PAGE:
Months after achieving unicorn status, Orca steers into the fast lane with an RMAT designation for cell therapy candidate
A few months after its last big catch — a $192 million Series D and rare unicorn status — Orca Bio has reeled in the FDA’s regenerative medicine advanced therapy (RMAT) designation for its experimental cell therapy to treat blood stem cell transplant patients.
Orca, one of this year’s Endpoints 11 startups, was founded by three entrepreneurs who were intrigued by Irv Weissman’s cell purification work while studying at Stanford. Novartis — then Sandoz — had purchased Weissman’s spinout SyStemix in the ’90s, then scrapped it due to practical challenges. But Jeroen Bekaert, Ivan Dimov and Nate Fernhoff saw potential there.
Now, the biotech has RMAT and orphan drug designation to steer its cell therapy candidate Orca-T through the clinic. RMAT designation comes with the benefits of both fast track and breakthrough therapy designations. Orca-T entered a Phase I/II trial in patients undergoing stem cell transplants for various blood cancers last November, according to an NIH filing. The biotech expects to read out data from that trial this December at the annual American Society of Hematology meeting.
“The RMAT and ODD for Orca-T is uplifting news for patients with various blood cancers including acute myeloid leukemia, acute lymphoid leukemia, myelodysplastic syndrome and myelofibrosis,” Dimov said in a statement.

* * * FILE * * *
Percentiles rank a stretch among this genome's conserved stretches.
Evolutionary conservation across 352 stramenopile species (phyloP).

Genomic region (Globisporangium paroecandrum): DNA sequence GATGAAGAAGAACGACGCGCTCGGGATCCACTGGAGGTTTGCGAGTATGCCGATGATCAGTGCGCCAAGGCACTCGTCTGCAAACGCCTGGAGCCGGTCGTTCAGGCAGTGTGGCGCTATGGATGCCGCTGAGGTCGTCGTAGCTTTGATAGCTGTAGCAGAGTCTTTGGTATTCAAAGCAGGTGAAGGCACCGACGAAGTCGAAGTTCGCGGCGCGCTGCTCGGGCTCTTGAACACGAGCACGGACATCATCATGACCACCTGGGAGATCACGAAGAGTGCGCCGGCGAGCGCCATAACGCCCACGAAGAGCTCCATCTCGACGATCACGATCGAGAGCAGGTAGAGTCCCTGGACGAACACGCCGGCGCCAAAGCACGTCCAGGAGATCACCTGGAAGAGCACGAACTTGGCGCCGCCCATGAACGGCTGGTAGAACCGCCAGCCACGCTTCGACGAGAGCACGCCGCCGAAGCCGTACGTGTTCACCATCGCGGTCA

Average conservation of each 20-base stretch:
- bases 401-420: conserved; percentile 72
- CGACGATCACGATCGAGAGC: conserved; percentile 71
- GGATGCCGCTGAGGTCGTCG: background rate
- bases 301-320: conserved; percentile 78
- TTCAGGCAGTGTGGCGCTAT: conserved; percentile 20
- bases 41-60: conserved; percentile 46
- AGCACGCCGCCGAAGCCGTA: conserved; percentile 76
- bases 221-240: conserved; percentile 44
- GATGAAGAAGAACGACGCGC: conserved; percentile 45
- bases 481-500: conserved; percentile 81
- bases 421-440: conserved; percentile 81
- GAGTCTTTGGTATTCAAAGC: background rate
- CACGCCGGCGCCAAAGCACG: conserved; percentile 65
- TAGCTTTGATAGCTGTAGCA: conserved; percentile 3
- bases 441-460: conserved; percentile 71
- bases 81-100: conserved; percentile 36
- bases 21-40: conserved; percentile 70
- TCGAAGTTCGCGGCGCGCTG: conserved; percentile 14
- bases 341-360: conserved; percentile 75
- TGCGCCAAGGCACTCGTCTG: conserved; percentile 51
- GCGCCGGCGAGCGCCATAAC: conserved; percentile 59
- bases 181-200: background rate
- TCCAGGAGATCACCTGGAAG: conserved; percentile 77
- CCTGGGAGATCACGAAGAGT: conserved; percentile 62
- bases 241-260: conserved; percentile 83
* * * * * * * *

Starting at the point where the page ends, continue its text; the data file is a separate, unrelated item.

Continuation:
While a hematopoietic stem cell transplant is the best option for some patients with blood cancer, the procedure can lead to dangerous complications, such as graft-versus-host disease, in which immune cells from the donor attack the patient’s healthy cells. Orca-T is designed to reprogram the diseased blood system, by matching “a specific composition of stem and immune cells to the immunological needs of a patient.”
Orca’s recent Series D brought its total raise to about $300 million, and came in as the company’s valuation surpassed $1 billion. Plus, the biotech touts Weissman, former Novartis CEO Joe Jimenez, and Lyell head and former NCI chief Rick Klausner as its advisors.
Dimov spoke with Endpoints News last month about the inspiration behind the biotech’s 2016 launch:
It almost seems unethical from a human perspective because some of the initial results suggest highly curative effects and the whole thing was shut down for over a decade because of some of these challenges of practically implementing these things and deploying them. So that was sort of the key driver for us to get started. And we always knew we wanted to fulfill that dream all the way through and not really stop at a certain stage and leave it for someone else.